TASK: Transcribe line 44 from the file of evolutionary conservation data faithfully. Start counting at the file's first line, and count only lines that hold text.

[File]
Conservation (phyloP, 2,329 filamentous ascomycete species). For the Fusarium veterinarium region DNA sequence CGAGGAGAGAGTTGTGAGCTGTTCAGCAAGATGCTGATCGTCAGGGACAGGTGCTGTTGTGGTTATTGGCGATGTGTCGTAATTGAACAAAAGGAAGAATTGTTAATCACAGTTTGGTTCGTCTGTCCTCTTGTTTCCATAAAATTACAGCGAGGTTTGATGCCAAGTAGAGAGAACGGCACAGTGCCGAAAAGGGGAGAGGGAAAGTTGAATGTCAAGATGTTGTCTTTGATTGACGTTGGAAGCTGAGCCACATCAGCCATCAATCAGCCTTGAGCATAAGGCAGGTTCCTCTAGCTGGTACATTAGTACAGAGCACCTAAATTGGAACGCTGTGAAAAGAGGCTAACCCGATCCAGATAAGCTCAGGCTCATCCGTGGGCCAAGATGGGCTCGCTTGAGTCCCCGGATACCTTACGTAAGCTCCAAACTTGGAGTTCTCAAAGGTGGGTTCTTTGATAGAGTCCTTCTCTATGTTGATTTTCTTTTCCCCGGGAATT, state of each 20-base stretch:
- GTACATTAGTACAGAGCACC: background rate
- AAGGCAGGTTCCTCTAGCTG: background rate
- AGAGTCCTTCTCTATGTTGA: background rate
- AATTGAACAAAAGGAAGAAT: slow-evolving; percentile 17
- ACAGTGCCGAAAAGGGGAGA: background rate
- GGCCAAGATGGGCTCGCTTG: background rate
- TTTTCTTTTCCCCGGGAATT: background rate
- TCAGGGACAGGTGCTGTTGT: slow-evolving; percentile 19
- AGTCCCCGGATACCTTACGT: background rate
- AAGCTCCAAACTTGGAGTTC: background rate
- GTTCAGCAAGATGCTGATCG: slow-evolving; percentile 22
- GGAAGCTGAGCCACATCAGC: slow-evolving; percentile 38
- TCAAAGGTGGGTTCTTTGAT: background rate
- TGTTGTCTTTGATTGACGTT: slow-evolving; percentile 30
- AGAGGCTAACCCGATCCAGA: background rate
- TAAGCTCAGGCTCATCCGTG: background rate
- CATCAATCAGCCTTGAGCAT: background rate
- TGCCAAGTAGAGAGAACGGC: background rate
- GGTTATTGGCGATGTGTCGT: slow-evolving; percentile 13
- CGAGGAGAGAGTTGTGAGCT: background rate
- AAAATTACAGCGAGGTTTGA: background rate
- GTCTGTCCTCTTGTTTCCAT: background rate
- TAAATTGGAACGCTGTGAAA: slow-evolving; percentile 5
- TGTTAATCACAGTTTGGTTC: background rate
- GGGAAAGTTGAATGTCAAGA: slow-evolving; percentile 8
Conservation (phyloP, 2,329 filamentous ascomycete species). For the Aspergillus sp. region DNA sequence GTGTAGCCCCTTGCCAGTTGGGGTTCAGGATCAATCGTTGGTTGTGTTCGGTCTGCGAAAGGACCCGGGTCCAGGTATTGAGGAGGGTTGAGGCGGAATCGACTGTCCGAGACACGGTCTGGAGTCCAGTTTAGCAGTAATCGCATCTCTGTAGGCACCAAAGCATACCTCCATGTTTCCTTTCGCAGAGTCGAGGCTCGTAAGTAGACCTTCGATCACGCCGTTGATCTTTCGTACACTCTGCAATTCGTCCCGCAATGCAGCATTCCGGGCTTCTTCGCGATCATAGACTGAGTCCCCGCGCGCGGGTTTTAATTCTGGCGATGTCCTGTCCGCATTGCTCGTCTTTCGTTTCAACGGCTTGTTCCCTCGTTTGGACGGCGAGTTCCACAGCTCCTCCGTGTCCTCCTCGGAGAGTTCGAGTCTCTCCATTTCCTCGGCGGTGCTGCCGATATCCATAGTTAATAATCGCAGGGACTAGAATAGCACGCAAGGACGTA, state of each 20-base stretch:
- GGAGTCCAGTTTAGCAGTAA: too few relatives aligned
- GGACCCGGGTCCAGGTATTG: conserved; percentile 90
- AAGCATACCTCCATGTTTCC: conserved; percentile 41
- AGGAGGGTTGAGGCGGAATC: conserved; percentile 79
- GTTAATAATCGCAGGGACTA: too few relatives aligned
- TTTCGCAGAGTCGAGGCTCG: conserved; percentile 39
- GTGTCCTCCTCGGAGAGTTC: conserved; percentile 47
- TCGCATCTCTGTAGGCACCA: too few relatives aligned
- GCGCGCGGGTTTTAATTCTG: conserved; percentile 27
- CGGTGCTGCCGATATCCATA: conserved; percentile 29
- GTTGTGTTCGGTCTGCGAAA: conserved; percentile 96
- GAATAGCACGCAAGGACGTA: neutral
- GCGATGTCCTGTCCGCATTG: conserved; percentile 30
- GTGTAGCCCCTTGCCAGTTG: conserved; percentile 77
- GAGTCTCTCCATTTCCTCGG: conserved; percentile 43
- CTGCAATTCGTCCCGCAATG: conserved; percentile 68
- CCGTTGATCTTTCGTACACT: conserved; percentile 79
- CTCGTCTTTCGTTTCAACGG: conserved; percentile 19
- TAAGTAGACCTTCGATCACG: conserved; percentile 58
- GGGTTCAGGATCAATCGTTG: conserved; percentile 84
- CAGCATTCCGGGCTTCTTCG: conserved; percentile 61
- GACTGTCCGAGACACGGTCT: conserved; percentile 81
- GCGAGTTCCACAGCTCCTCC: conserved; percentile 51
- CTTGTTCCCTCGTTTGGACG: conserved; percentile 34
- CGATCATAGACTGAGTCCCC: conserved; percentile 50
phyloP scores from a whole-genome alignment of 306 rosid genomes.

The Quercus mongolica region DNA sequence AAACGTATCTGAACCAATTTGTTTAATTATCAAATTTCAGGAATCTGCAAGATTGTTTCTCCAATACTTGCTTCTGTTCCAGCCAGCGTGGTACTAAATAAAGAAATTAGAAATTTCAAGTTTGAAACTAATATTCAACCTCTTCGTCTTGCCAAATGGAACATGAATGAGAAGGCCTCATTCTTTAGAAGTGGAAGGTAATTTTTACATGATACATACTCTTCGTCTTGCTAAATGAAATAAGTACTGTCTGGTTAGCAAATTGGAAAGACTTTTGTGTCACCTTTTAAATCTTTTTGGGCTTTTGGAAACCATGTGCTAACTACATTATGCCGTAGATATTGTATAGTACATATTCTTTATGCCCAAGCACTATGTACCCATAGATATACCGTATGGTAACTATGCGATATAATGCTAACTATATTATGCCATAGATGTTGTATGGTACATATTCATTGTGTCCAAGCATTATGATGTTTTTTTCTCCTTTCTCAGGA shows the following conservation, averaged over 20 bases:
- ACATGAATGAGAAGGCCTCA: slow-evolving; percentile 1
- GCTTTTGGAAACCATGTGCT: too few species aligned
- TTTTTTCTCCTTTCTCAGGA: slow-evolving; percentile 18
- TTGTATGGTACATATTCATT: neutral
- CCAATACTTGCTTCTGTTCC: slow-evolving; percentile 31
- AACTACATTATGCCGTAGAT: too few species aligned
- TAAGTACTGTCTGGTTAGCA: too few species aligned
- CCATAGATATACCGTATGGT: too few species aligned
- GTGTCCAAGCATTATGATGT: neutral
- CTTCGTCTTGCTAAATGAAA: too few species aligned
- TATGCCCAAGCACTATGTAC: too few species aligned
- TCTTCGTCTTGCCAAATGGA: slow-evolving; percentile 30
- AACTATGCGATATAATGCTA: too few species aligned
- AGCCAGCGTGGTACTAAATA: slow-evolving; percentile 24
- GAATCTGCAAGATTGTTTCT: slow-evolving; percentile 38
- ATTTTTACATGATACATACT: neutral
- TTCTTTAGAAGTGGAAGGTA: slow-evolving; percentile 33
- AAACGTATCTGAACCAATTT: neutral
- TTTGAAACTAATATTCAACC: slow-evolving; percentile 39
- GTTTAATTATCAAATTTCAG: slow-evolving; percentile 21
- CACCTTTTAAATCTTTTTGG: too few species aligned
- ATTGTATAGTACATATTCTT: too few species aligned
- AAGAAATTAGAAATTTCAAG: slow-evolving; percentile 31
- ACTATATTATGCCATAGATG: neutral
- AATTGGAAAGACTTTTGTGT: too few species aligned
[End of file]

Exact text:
- CCGTTGATCTTTCGTACACT: conserved; percentile 79